The song itself is chanted over the Rootsman rhythm that does not actually come from the Ghetto Youths mixing console. It is familiar as the Here Comes Trouble groove for the Chronixx tune. There were several other gems that came out on it back in February 2013, produced by Winta James and Overstand Entertainment they included those by Jesse Royal, Jah9 and Iba Mahr.
Riding a smooth one-drop Black-Am-I preserves culture and music industry and commerce with In The Ghetto an ode to the sound system and street dances that sprouted dancehall and the reggae movement as a whole. With its adorable chorus, “In the ghetto, more dance fi keep, things tough but the music sweet”, Black-Am-I implores, “Don’t lock off the dance, give the youths a chance, love is what we need, let the people be.” It's the answer tune to the great Joseph Hill and Culture classic, Peace and Love (In the dancehall). With keyboards that echo the Culture tune and as the centerpiece of this classic roots groove, Black-Am-I shines!
Possibly the most pop tune on the album is the love song sure shot Sunshine by Stephen’s son Jo Mersa. It is just a wonderful roots and culture dancehall-pop song. A flawless chorus bookends lovingly written lyrics that reject violence against women with “we argue but we avoid the scuffle, upon your face I won’t place my knuckle.” Although it released back in June on Jo Mersa’s Comfortable EP, message straight to the bigger heads at Ghetto Youths, push this a tune ya to the major pop leagues, a shaat!
Julian Marley wears the crown as the King of patience in the Ghetto Youths camp. His rumored new album production being squeezed in and around Stephen Marley’s Revelation Part II: The Fruit of Life, which has had several reported release dates as Ragga records his own opus to his highest standards and they group their releases in succession in order to set up shop properly. On Never Too Rough we get a healthy dose of what is to come in terms of musicianship and songwriting with that Bob-style vocal delivery. In combination with the eminent Junior Reid who opens the tune and trades lines with JuJu in the chorus, they sing a prayer or chant their own psalm. An encouraging hook rallies “Stand up in the Gideon it neva too rough”. Julian chants, “Jah bless this earth, all daughters and sons of man, for Jah we’ll do the best we can” and “Jah comfort my soul and keep I from pestilence, strengthen my heart and comfort me. Right through my trod, guide I on this journey, never give the enemies strength to conquer me.” The groove seems to spring right from the live stage.
Jo Mersa, again comes in with a pop-styled jam, this time he chants elegantly, inna ragga muffin style over a driving vintage tinged one drop on “Rock and Swing”. Gwan youth, sing out, “I don’t want no, and you shouldn’t want to be outside of Zion gates….”
Damian and Stephen Strike Hard inna nice dancehall style bashment devoted to the dancing ladies, pointing out all the attributes of her wardrobe, how she smells, and how she “heed every step I step, you done win di race when dem can’t reach yet.” While hailing the healthy body gals and conscious ones Damian connects dietary habits to “body good a vegetarian lunches.” Girl vocals shout “strike hard” encouragement - like cheerleaders in the background. This song was originally released as part of a crowdfunding campaign in support of the Jamaica Women’s National Football Team aka the Reggae Girlz.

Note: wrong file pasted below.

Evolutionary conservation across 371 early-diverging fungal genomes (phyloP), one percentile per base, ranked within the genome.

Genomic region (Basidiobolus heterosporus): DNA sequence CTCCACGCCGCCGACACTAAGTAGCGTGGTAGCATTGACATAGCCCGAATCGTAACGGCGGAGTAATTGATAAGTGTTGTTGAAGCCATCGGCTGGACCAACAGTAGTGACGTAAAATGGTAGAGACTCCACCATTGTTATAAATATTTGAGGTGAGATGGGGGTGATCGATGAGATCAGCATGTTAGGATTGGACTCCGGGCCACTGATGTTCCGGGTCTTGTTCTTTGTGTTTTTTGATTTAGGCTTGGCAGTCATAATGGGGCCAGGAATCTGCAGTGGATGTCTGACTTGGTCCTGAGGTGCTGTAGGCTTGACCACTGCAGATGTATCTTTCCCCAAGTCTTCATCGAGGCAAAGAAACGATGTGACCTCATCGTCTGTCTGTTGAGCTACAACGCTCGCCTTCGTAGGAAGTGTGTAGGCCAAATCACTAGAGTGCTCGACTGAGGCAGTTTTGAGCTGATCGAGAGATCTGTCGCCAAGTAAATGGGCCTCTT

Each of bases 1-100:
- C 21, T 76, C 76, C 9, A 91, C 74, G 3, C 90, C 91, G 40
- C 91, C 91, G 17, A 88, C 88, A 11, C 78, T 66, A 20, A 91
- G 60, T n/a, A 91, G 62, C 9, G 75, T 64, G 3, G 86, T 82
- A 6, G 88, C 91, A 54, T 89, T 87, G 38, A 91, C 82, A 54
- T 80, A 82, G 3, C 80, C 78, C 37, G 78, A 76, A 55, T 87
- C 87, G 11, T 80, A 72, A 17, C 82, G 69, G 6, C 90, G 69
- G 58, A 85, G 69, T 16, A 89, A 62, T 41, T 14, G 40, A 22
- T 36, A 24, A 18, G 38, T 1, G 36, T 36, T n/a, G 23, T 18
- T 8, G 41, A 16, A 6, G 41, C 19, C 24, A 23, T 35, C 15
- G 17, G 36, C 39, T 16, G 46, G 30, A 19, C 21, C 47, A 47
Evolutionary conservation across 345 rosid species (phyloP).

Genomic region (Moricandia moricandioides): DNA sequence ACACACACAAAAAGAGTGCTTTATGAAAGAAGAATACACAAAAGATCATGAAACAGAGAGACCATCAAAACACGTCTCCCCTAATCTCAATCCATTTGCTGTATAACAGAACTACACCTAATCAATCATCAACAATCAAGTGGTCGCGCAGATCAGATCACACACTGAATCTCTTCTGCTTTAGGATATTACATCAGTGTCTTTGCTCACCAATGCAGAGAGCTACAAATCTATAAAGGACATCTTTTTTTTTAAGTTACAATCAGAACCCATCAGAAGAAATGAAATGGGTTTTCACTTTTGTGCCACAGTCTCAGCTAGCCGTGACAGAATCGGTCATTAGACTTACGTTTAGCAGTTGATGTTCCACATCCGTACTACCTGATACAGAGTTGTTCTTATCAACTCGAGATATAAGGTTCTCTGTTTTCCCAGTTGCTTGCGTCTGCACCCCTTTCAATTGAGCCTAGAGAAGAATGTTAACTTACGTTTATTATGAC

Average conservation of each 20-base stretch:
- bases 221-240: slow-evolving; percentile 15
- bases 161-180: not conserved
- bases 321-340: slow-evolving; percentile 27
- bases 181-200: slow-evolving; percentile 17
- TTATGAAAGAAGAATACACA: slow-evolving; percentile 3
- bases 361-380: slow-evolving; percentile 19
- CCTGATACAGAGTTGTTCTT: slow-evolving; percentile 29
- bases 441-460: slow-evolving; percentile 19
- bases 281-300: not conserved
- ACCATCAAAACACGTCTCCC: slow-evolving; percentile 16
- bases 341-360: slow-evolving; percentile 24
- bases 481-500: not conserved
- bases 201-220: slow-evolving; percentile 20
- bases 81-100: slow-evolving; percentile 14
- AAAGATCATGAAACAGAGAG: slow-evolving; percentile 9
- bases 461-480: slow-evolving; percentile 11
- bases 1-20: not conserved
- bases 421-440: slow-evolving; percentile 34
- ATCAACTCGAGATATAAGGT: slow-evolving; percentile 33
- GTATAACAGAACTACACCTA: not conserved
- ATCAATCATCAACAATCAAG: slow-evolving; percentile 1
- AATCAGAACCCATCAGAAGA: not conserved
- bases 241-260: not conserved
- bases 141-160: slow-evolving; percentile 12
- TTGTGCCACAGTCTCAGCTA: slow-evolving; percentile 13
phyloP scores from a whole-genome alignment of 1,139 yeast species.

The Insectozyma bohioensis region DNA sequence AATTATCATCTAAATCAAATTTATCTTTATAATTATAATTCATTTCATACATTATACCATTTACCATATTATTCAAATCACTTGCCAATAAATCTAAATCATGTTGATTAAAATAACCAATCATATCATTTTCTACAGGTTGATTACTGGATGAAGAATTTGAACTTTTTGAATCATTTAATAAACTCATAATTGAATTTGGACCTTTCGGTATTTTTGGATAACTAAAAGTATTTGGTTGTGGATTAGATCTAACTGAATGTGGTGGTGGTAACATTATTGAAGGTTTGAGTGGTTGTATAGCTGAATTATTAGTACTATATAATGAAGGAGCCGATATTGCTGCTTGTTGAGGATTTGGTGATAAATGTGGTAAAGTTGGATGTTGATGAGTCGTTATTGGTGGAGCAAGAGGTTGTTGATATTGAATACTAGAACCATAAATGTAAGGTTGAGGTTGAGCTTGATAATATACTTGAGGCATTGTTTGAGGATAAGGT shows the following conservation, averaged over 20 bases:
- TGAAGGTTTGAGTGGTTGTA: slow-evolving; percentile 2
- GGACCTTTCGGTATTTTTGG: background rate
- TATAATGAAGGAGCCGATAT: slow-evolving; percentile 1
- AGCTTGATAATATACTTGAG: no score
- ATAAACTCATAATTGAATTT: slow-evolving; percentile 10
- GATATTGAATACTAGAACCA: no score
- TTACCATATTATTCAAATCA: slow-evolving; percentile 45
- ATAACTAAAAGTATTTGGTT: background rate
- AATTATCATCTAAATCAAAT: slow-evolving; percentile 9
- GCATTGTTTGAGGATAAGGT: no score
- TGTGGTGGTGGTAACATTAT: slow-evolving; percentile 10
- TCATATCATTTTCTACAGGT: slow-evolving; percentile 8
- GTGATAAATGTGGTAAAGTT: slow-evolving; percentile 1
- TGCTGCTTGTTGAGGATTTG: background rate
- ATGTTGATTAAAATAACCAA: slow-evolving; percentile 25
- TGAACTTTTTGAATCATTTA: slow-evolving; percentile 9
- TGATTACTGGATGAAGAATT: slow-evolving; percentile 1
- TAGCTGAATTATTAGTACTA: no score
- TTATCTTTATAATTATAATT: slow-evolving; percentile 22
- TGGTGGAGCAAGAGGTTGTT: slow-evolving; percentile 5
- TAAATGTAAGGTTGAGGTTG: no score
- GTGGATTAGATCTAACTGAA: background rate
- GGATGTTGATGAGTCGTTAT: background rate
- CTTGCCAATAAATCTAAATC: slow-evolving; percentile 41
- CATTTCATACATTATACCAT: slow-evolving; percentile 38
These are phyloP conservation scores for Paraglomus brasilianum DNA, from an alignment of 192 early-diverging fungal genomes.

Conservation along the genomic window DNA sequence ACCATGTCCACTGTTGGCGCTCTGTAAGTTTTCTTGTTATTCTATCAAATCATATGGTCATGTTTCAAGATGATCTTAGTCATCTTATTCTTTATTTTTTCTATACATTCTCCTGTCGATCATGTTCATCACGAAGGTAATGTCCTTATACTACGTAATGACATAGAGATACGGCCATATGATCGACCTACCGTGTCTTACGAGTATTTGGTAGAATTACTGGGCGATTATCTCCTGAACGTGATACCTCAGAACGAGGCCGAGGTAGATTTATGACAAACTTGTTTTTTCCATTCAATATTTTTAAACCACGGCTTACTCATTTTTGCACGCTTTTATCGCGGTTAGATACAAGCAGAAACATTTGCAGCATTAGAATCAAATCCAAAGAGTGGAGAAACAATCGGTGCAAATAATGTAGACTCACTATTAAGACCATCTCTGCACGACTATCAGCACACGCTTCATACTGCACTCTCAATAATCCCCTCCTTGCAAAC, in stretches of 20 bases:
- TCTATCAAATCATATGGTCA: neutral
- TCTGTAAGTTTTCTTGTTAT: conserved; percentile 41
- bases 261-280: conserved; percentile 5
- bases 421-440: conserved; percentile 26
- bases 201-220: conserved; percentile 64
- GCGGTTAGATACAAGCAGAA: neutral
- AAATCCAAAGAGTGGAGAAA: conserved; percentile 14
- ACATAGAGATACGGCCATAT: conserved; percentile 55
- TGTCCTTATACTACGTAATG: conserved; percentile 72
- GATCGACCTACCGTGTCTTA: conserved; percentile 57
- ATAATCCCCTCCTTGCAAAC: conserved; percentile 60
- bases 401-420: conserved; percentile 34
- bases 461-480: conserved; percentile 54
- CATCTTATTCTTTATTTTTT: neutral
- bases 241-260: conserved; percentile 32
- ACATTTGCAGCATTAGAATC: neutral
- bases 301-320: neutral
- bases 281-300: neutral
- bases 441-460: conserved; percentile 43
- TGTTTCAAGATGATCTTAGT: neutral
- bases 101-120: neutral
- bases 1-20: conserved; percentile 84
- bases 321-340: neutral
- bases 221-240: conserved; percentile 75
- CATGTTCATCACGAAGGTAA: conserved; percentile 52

Wayne Marshall and Tarrus Riley sing a glorious ballad, unfiltered and boundless in Nah Give Up with its wonderful vocals, shared by the combination and a stunning grouped chorus that evokes a church choir. Tarrus leads the charge, singing this line two times for emphasis: “You lose the race before you start if you doubt yourself.” The groove drives and builds and resolves itself beautifully as the gospel vibes move the message and set up shop in the heart and mind. The song closes simply with Tarrus chanting…”I was down until triumph came.”
To complete the compilation, the brilliant Black-Am-I sings Dwelling over a militant Nyabinghi pounding heartbeat produced in this epic major motion picture style that leaves a final impression of confidence on the soul. He provides a simple closing prayer giving thanks for shelter, a place to lay ones head, the joys and refuge that nature can provide and gratitude for “still feeling healthy lord”.
This compilation has something for everybody, Garveyites, entrepreneurs, world citizens, lovers, dancers all will be inspired to Set Up Shop again! If there is a volume three it may have to be in the form of a motivational DVD complete with speeches and dance instruction to prepare for the Gideon!
Various Artists - Set Up Shop Volume 2
DIGITAL RELEASE [Ghetto Youths International]
Release date: 12/23/2014
01. Hard Work - Damian Marley
02. The Living Breed - Damian Marley, Black-Am-I, Biggz General, Jo Mersa & Illestr8
03. On The Corner - Wayne Marshall
04. Roller Coaster - Christopher Ellis
05. Bongo Nyah - Stephen Marley feat. Spragga Benz & Damian Marley
06. Is It Worth It? (Gunman World) - Damian Marley
07. In The Ghetto - Black-Am-I
08. Sunshine - Jo Mersa
09. Better Than Love Remix - Christopher Ellis feat. Irie Love
10. Never Too Ruff - Julian Marley & Junior Reid
11. Rock and Swing - Jo Mersa
12. Sh@t - Cham
13. Strike Hard - Stephen Marley & Damian Marley
14. Nah Give Up - Wayne Marshall feat. Tarrus Riley
15. Dwelling - Black-Am-I